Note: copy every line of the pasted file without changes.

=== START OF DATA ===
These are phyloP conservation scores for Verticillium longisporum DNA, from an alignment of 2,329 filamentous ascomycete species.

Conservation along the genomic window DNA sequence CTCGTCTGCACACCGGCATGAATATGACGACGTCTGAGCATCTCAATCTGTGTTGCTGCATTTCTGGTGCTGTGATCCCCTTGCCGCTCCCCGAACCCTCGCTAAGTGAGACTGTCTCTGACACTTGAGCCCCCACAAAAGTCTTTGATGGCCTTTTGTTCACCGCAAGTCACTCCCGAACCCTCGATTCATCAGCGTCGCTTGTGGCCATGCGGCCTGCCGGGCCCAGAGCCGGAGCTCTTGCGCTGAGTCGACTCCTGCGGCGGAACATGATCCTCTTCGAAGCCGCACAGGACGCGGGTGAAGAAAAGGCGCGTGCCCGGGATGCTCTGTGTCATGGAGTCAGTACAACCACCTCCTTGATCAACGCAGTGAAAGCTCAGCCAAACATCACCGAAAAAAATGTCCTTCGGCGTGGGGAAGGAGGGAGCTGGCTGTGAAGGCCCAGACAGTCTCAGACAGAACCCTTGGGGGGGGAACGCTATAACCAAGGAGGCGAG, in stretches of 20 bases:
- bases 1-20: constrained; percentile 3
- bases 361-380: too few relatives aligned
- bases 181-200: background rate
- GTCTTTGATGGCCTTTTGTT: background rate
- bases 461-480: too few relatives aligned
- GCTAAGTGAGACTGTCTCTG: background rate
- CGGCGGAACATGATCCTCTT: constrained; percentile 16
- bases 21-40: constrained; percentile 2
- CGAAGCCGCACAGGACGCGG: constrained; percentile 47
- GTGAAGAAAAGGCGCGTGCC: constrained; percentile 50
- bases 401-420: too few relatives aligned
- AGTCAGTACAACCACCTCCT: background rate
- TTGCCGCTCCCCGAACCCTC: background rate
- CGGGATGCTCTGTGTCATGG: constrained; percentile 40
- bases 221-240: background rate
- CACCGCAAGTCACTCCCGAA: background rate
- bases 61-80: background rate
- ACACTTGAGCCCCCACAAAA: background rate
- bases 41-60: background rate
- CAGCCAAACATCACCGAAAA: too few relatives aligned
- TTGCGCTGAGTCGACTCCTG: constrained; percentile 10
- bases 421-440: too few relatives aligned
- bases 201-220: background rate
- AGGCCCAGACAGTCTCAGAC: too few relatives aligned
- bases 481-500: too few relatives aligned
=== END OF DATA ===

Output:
These are phyloP conservation scores for Verticillium longisporum DNA, from an alignment of 2,329 filamentous ascomycete species.

Conservation along the genomic window DNA sequence CTCGTCTGCACACCGGCATGAATATGACGACGTCTGAGCATCTCAATCTGTGTTGCTGCATTTCTGGTGCTGTGATCCCCTTGCCGCTCCCCGAACCCTCGCTAAGTGAGACTGTCTCTGACACTTGAGCCCCCACAAAAGTCTTTGATGGCCTTTTGTTCACCGCAAGTCACTCCCGAACCCTCGATTCATCAGCGTCGCTTGTGGCCATGCGGCCTGCCGGGCCCAGAGCCGGAGCTCTTGCGCTGAGTCGACTCCTGCGGCGGAACATGATCCTCTTCGAAGCCGCACAGGACGCGGGTGAAGAAAAGGCGCGTGCCCGGGATGCTCTGTGTCATGGAGTCAGTACAACCACCTCCTTGATCAACGCAGTGAAAGCTCAGCCAAACATCACCGAAAAAAATGTCCTTCGGCGTGGGGAAGGAGGGAGCTGGCTGTGAAGGCCCAGACAGTCTCAGACAGAACCCTTGGGGGGGGAACGCTATAACCAAGGAGGCGAG, in stretches of 20 bases:
- bases 1-20: constrained; percentile 3
- bases 361-380: too few relatives aligned
- bases 181-200: background rate
- GTCTTTGATGGCCTTTTGTT: background rate
- bases 461-480: too few relatives aligned
- GCTAAGTGAGACTGTCTCTG: background rate
- CGGCGGAACATGATCCTCTT: constrained; percentile 16
- bases 21-40: constrained; percentile 2
- CGAAGCCGCACAGGACGCGG: constrained; percentile 47
- GTGAAGAAAAGGCGCGTGCC: constrained; percentile 50
- bases 401-420: too few relatives aligned
- AGTCAGTACAACCACCTCCT: background rate
- TTGCCGCTCCCCGAACCCTC: background rate
- CGGGATGCTCTGTGTCATGG: constrained; percentile 40
- bases 221-240: background rate
- CACCGCAAGTCACTCCCGAA: background rate
- bases 61-80: background rate
- ACACTTGAGCCCCCACAAAA: background rate
- bases 41-60: background rate
- CAGCCAAACATCACCGAAAA: too few relatives aligned
- TTGCGCTGAGTCGACTCCTG: constrained; percentile 10
- bases 421-440: too few relatives aligned
- bases 201-220: background rate
- AGGCCCAGACAGTCTCAGAC: too few relatives aligned
- bases 481-500: too few relatives aligned